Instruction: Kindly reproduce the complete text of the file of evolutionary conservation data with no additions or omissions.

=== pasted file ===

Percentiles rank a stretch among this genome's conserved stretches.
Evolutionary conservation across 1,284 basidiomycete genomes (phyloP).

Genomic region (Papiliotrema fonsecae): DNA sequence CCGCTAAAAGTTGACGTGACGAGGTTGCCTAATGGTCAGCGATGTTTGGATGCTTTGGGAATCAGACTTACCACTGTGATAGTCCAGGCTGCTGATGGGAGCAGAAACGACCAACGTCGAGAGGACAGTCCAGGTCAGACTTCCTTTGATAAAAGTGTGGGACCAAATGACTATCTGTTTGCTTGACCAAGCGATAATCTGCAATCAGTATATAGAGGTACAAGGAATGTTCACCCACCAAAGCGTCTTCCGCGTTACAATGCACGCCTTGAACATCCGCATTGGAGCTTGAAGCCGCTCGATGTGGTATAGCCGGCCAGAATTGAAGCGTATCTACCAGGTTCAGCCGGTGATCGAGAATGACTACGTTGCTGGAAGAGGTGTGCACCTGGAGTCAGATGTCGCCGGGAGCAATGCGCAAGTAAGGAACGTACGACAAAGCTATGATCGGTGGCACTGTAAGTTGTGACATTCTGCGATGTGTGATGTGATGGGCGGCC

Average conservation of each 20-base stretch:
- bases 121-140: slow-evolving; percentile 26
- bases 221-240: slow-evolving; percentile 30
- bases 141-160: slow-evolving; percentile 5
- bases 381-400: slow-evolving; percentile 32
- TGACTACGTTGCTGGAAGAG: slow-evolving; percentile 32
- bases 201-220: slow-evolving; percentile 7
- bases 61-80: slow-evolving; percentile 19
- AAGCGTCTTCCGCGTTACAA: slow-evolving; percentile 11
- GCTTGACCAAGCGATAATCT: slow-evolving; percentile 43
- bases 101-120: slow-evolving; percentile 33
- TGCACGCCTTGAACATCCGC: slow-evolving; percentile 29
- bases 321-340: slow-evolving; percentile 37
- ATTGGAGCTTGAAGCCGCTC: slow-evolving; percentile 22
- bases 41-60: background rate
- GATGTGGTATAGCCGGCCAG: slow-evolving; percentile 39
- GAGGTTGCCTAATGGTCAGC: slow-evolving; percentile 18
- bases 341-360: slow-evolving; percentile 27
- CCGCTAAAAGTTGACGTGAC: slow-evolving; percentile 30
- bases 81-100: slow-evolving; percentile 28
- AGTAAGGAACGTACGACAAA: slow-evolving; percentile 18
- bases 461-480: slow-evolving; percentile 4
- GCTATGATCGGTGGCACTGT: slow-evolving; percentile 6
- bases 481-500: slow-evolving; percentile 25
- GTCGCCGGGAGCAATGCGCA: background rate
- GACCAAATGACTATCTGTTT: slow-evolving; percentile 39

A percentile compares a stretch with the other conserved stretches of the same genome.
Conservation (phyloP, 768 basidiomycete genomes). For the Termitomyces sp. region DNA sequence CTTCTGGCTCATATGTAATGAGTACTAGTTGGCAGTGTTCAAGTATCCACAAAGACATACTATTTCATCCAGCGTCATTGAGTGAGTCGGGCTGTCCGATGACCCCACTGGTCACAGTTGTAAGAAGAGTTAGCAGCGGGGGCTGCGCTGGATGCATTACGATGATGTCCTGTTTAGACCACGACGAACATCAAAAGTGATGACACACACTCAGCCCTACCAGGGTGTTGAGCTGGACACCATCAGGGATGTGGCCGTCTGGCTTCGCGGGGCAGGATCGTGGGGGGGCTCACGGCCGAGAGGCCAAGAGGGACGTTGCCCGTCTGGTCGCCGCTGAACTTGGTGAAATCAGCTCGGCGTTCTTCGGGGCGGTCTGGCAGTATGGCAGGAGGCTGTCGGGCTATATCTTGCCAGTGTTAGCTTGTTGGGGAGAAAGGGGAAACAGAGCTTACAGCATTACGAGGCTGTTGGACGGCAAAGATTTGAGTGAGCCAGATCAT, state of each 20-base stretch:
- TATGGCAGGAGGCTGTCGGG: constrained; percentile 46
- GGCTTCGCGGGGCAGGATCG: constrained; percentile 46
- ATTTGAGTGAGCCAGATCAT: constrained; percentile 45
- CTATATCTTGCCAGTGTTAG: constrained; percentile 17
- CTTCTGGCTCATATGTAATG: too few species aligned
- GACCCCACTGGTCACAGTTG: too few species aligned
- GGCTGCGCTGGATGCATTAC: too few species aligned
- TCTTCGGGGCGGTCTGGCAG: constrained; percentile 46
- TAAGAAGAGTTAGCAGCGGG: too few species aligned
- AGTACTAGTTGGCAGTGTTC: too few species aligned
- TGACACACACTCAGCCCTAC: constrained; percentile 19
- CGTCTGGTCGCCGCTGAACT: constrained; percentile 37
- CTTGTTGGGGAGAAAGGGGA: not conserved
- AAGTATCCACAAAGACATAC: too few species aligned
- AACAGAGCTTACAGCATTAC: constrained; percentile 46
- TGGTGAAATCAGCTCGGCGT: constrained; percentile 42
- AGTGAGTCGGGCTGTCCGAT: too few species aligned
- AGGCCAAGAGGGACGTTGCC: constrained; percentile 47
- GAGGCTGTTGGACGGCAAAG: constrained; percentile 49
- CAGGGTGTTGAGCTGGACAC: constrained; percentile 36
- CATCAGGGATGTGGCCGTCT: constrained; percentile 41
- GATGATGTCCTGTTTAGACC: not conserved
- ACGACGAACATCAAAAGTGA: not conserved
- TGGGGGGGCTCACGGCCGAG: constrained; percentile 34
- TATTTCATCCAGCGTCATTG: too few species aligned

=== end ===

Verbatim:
Percentiles rank a stretch among this genome's conserved stretches.
Evolutionary conservation across 1,284 basidiomycete genomes (phyloP).

Genomic region (Papiliotrema fonsecae): DNA sequence CCGCTAAAAGTTGACGTGACGAGGTTGCCTAATGGTCAGCGATGTTTGGATGCTTTGGGAATCAGACTTACCACTGTGATAGTCCAGGCTGCTGATGGGAGCAGAAACGACCAACGTCGAGAGGACAGTCCAGGTCAGACTTCCTTTGATAAAAGTGTGGGACCAAATGACTATCTGTTTGCTTGACCAAGCGATAATCTGCAATCAGTATATAGAGGTACAAGGAATGTTCACCCACCAAAGCGTCTTCCGCGTTACAATGCACGCCTTGAACATCCGCATTGGAGCTTGAAGCCGCTCGATGTGGTATAGCCGGCCAGAATTGAAGCGTATCTACCAGGTTCAGCCGGTGATCGAGAATGACTACGTTGCTGGAAGAGGTGTGCACCTGGAGTCAGATGTCGCCGGGAGCAATGCGCAAGTAAGGAACGTACGACAAAGCTATGATCGGTGGCACTGTAAGTTGTGACATTCTGCGATGTGTGATGTGATGGGCGGCC

Average conservation of each 20-base stretch:
- bases 121-140: slow-evolving; percentile 26
- bases 221-240: slow-evolving; percentile 30
- bases 141-160: slow-evolving; percentile 5
- bases 381-400: slow-evolving; percentile 32
- TGACTACGTTGCTGGAAGAG: slow-evolving; percentile 32
- bases 201-220: slow-evolving; percentile 7
- bases 61-80: slow-evolving; percentile 19
- AAGCGTCTTCCGCGTTACAA: slow-evolving; percentile 11
- GCTTGACCAAGCGATAATCT: slow-evolving; percentile 43
- bases 101-120: slow-evolving; percentile 33
- TGCACGCCTTGAACATCCGC: slow-evolving; percentile 29
- bases 321-340: slow-evolving; percentile 37
- ATTGGAGCTTGAAGCCGCTC: slow-evolving; percentile 22
- bases 41-60: background rate
- GATGTGGTATAGCCGGCCAG: slow-evolving; percentile 39
- GAGGTTGCCTAATGGTCAGC: slow-evolving; percentile 18
- bases 341-360: slow-evolving; percentile 27
- CCGCTAAAAGTTGACGTGAC: slow-evolving; percentile 30
- bases 81-100: slow-evolving; percentile 28
- AGTAAGGAACGTACGACAAA: slow-evolving; percentile 18
- bases 461-480: slow-evolving; percentile 4
- GCTATGATCGGTGGCACTGT: slow-evolving; percentile 6
- bases 481-500: slow-evolving; percentile 25
- GTCGCCGGGAGCAATGCGCA: background rate
- GACCAAATGACTATCTGTTT: slow-evolving; percentile 39

A percentile compares a stretch with the other conserved stretches of the same genome.
Conservation (phyloP, 768 basidiomycete genomes). For the Termitomyces sp. region DNA sequence CTTCTGGCTCATATGTAATGAGTACTAGTTGGCAGTGTTCAAGTATCCACAAAGACATACTATTTCATCCAGCGTCATTGAGTGAGTCGGGCTGTCCGATGACCCCACTGGTCACAGTTGTAAGAAGAGTTAGCAGCGGGGGCTGCGCTGGATGCATTACGATGATGTCCTGTTTAGACCACGACGAACATCAAAAGTGATGACACACACTCAGCCCTACCAGGGTGTTGAGCTGGACACCATCAGGGATGTGGCCGTCTGGCTTCGCGGGGCAGGATCGTGGGGGGGCTCACGGCCGAGAGGCCAAGAGGGACGTTGCCCGTCTGGTCGCCGCTGAACTTGGTGAAATCAGCTCGGCGTTCTTCGGGGCGGTCTGGCAGTATGGCAGGAGGCTGTCGGGCTATATCTTGCCAGTGTTAGCTTGTTGGGGAGAAAGGGGAAACAGAGCTTACAGCATTACGAGGCTGTTGGACGGCAAAGATTTGAGTGAGCCAGATCAT, state of each 20-base stretch:
- TATGGCAGGAGGCTGTCGGG: constrained; percentile 46
- GGCTTCGCGGGGCAGGATCG: constrained; percentile 46
- ATTTGAGTGAGCCAGATCAT: constrained; percentile 45
- CTATATCTTGCCAGTGTTAG: constrained; percentile 17
- CTTCTGGCTCATATGTAATG: too few species aligned
- GACCCCACTGGTCACAGTTG: too few species aligned
- GGCTGCGCTGGATGCATTAC: too few species aligned
- TCTTCGGGGCGGTCTGGCAG: constrained; percentile 46
- TAAGAAGAGTTAGCAGCGGG: too few species aligned
- AGTACTAGTTGGCAGTGTTC: too few species aligned
- TGACACACACTCAGCCCTAC: constrained; percentile 19
- CGTCTGGTCGCCGCTGAACT: constrained; percentile 37
- CTTGTTGGGGAGAAAGGGGA: not conserved
- AAGTATCCACAAAGACATAC: too few species aligned
- AACAGAGCTTACAGCATTAC: constrained; percentile 46
- TGGTGAAATCAGCTCGGCGT: constrained; percentile 42
- AGTGAGTCGGGCTGTCCGAT: too few species aligned
- AGGCCAAGAGGGACGTTGCC: constrained; percentile 47
- GAGGCTGTTGGACGGCAAAG: constrained; percentile 49
- CAGGGTGTTGAGCTGGACAC: constrained; percentile 36
- CATCAGGGATGTGGCCGTCT: constrained; percentile 41
- GATGATGTCCTGTTTAGACC: not conserved
- ACGACGAACATCAAAAGTGA: not conserved
- TGGGGGGGCTCACGGCCGAG: constrained; percentile 34
- TATTTCATCCAGCGTCATTG: too few species aligned